Advocating for Long-Term Digital Media Storage
February 23, 2012
When you’re considering archiving media, which formats are most likely to go the distance in terms of both time and value? The answers may surprise you.
Anyone who’s ever bought an eight-track tape deck knows it all too well: Media formats change over time, and vital information (not to mention the greatest moments of disco) may be left behind as technology evolves.
This issue hits close to home for the IT professional. Businesses face the challenge of maintaining records beyond a storage technology window that, depending on the particular format, can be as short as five years. That’s why you need to make a case—and commit to a budget—for a long-term digital media storage plan that’s set up to evolve along with changing technologies. The key objective: Keep up on constant infrastructure changes to your records management procedures without breaking the bank.
Paper Isn’t the Answer
Digital media format changes might motivate some to avoid the problem altogether by sticking with paper records. After all, the Gutenberg Bible hasn’t gone anywhere. But you don’t need a cost-benefit analysis to see how paper records can eat up your office space and your manpower. Worse, they’re just not searchable in the ways we’ve come to rely on in the Digital Age.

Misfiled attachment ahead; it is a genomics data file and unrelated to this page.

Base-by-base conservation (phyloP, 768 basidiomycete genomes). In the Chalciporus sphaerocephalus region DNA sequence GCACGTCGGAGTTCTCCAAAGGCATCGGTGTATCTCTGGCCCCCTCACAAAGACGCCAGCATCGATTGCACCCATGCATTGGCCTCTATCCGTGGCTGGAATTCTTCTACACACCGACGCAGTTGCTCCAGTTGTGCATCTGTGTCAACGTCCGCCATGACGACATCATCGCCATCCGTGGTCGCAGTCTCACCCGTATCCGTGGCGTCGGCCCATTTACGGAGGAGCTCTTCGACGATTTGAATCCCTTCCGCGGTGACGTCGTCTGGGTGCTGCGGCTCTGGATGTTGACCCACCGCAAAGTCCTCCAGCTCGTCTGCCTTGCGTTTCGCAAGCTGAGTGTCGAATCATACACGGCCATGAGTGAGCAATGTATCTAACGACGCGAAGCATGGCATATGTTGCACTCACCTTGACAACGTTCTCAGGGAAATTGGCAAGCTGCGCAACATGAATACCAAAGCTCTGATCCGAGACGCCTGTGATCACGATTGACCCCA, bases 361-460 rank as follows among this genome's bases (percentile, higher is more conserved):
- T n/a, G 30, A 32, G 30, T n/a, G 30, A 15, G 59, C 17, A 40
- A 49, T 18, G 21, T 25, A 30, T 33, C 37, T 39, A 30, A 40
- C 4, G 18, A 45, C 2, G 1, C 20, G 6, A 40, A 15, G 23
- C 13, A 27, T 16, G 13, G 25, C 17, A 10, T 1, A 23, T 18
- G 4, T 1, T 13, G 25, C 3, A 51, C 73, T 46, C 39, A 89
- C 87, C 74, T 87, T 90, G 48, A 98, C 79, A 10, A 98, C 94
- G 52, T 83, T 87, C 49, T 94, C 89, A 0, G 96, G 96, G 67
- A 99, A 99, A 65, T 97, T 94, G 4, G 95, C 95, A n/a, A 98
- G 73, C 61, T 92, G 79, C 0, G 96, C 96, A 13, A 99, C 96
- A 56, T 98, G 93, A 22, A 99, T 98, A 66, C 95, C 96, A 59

You also know that no matter what industry you’re in, this data explosion won’t abate anytime soon. Is your file room ready for the exponential growth of information?
Digital Archives: A Leading Role?
All media types available today—tape, magnetic disk and optical disk—have increased remarkably in capacity as prices have plummeted. This means that when you plan a long-term digital archiving solution, the volume of your information won’t necessarily be your toughest budget challenge.
Instead, IT managers talk a lot about “durability”—the amount of time you want or are required to keep data. Regulations such as the Sarbanes-Oxley Act in the business arena and HIPAA in health-related fields lay out strict and legally binding rules for records retention. That’s why durability matters. And don’t forget about accessibility: When an audit or legal discovery occurs, you must have on-demand access to archived records.
Which media is best? This is where you’ll find some true irony. CDs and DVDs may provide a 20-year home for your data—considerably longer than many other digital file formats, which offer a five- to seven-year life expectancy. So if your data-storage needs span beyond these estimates (and a host of regulations may all but ensure as much), you’ll need to tap into a more enduring solution.
A Technology Rewind
“Tape storage has been around longer than most people have been working in IT…yet tape continues to thrive,” says a recent report in Computer Technology Review®. And justifiably so. All it takes is a quick scan of tape backup’s best attributes to understand why it’s a worthwhile option.
Let’s go back to those three key criteria, durability, capacity and accessibility. “Tried-and-true tape” is actually on the cutting edge of low-cost, high-capacity archival storage, and it offers up to a 40-year lifespan. Offsite tape storage can be a cornerstone of a long-term digital media solution.